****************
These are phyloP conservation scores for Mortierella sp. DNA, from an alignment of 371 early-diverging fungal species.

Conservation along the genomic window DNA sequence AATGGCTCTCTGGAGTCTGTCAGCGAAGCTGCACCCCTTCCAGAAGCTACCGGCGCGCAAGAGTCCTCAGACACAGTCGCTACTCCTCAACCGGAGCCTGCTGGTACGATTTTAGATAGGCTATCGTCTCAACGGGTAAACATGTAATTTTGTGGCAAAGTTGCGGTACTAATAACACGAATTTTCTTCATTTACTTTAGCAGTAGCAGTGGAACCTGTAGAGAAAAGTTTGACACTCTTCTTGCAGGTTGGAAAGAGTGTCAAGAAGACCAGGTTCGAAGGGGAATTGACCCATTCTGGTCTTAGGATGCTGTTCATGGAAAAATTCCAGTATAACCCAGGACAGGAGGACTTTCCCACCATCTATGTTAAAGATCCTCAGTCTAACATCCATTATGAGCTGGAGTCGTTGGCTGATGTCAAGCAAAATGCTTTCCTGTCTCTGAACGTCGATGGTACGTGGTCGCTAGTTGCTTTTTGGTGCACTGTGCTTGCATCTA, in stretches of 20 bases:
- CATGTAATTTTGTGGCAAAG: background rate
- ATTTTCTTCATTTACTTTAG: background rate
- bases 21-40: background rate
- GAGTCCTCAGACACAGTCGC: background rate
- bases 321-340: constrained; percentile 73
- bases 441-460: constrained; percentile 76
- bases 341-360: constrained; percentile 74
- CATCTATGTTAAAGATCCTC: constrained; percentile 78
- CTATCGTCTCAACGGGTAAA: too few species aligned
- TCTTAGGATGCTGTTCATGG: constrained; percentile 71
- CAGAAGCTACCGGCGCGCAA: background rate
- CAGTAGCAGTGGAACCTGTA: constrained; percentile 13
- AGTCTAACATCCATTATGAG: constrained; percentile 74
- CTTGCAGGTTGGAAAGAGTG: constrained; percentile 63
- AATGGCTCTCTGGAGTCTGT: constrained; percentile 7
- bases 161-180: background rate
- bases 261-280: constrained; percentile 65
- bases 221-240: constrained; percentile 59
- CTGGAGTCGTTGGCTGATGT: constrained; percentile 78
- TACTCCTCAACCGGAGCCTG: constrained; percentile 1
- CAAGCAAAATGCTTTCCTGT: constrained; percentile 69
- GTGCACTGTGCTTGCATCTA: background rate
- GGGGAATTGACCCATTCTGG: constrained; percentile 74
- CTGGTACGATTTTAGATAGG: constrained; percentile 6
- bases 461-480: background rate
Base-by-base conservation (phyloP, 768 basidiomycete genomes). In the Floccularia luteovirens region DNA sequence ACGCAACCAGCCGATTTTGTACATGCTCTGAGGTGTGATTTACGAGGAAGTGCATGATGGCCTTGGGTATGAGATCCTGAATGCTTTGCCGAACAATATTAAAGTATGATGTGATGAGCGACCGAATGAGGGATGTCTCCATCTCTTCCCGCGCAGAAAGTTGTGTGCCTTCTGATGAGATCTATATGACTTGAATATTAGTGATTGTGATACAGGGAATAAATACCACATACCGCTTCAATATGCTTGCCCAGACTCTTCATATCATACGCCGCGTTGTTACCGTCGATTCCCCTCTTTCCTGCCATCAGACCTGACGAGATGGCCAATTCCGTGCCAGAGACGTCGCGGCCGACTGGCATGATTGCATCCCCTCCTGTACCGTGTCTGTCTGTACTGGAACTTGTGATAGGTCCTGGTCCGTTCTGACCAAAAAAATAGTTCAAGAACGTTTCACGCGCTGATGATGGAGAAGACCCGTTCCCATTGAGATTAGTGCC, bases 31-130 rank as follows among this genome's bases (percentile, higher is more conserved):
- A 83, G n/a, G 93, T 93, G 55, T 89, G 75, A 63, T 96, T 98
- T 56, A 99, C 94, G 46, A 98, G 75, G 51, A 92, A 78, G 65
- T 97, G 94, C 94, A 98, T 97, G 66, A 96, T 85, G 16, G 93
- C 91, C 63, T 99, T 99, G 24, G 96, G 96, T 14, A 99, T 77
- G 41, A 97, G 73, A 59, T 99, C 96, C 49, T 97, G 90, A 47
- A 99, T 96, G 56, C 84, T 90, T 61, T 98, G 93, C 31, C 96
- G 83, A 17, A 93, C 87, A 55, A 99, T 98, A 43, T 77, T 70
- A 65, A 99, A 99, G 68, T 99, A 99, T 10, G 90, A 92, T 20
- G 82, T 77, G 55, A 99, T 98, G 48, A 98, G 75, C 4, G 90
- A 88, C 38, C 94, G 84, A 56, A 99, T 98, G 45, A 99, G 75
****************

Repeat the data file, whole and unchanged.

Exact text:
These are phyloP conservation scores for Mortierella sp. DNA, from an alignment of 371 early-diverging fungal species.

Conservation along the genomic window DNA sequence AATGGCTCTCTGGAGTCTGTCAGCGAAGCTGCACCCCTTCCAGAAGCTACCGGCGCGCAAGAGTCCTCAGACACAGTCGCTACTCCTCAACCGGAGCCTGCTGGTACGATTTTAGATAGGCTATCGTCTCAACGGGTAAACATGTAATTTTGTGGCAAAGTTGCGGTACTAATAACACGAATTTTCTTCATTTACTTTAGCAGTAGCAGTGGAACCTGTAGAGAAAAGTTTGACACTCTTCTTGCAGGTTGGAAAGAGTGTCAAGAAGACCAGGTTCGAAGGGGAATTGACCCATTCTGGTCTTAGGATGCTGTTCATGGAAAAATTCCAGTATAACCCAGGACAGGAGGACTTTCCCACCATCTATGTTAAAGATCCTCAGTCTAACATCCATTATGAGCTGGAGTCGTTGGCTGATGTCAAGCAAAATGCTTTCCTGTCTCTGAACGTCGATGGTACGTGGTCGCTAGTTGCTTTTTGGTGCACTGTGCTTGCATCTA, in stretches of 20 bases:
- CATGTAATTTTGTGGCAAAG: background rate
- ATTTTCTTCATTTACTTTAG: background rate
- bases 21-40: background rate
- GAGTCCTCAGACACAGTCGC: background rate
- bases 321-340: constrained; percentile 73
- bases 441-460: constrained; percentile 76
- bases 341-360: constrained; percentile 74
- CATCTATGTTAAAGATCCTC: constrained; percentile 78
- CTATCGTCTCAACGGGTAAA: too few species aligned
- TCTTAGGATGCTGTTCATGG: constrained; percentile 71
- CAGAAGCTACCGGCGCGCAA: background rate
- CAGTAGCAGTGGAACCTGTA: constrained; percentile 13
- AGTCTAACATCCATTATGAG: constrained; percentile 74
- CTTGCAGGTTGGAAAGAGTG: constrained; percentile 63
- AATGGCTCTCTGGAGTCTGT: constrained; percentile 7
- bases 161-180: background rate
- bases 261-280: constrained; percentile 65
- bases 221-240: constrained; percentile 59
- CTGGAGTCGTTGGCTGATGT: constrained; percentile 78
- TACTCCTCAACCGGAGCCTG: constrained; percentile 1
- CAAGCAAAATGCTTTCCTGT: constrained; percentile 69
- GTGCACTGTGCTTGCATCTA: background rate
- GGGGAATTGACCCATTCTGG: constrained; percentile 74
- CTGGTACGATTTTAGATAGG: constrained; percentile 6
- bases 461-480: background rate
Base-by-base conservation (phyloP, 768 basidiomycete genomes). In the Floccularia luteovirens region DNA sequence ACGCAACCAGCCGATTTTGTACATGCTCTGAGGTGTGATTTACGAGGAAGTGCATGATGGCCTTGGGTATGAGATCCTGAATGCTTTGCCGAACAATATTAAAGTATGATGTGATGAGCGACCGAATGAGGGATGTCTCCATCTCTTCCCGCGCAGAAAGTTGTGTGCCTTCTGATGAGATCTATATGACTTGAATATTAGTGATTGTGATACAGGGAATAAATACCACATACCGCTTCAATATGCTTGCCCAGACTCTTCATATCATACGCCGCGTTGTTACCGTCGATTCCCCTCTTTCCTGCCATCAGACCTGACGAGATGGCCAATTCCGTGCCAGAGACGTCGCGGCCGACTGGCATGATTGCATCCCCTCCTGTACCGTGTCTGTCTGTACTGGAACTTGTGATAGGTCCTGGTCCGTTCTGACCAAAAAAATAGTTCAAGAACGTTTCACGCGCTGATGATGGAGAAGACCCGTTCCCATTGAGATTAGTGCC, bases 31-130 rank as follows among this genome's bases (percentile, higher is more conserved):
- A 83, G n/a, G 93, T 93, G 55, T 89, G 75, A 63, T 96, T 98
- T 56, A 99, C 94, G 46, A 98, G 75, G 51, A 92, A 78, G 65
- T 97, G 94, C 94, A 98, T 97, G 66, A 96, T 85, G 16, G 93
- C 91, C 63, T 99, T 99, G 24, G 96, G 96, T 14, A 99, T 77
- G 41, A 97, G 73, A 59, T 99, C 96, C 49, T 97, G 90, A 47
- A 99, T 96, G 56, C 84, T 90, T 61, T 98, G 93, C 31, C 96
- G 83, A 17, A 93, C 87, A 55, A 99, T 98, A 43, T 77, T 70
- A 65, A 99, A 99, G 68, T 99, A 99, T 10, G 90, A 92, T 20
- G 82, T 77, G 55, A 99, T 98, G 48, A 98, G 75, C 4, G 90
- A 88, C 38, C 94, G 84, A 56, A 99, T 98, G 45, A 99, G 75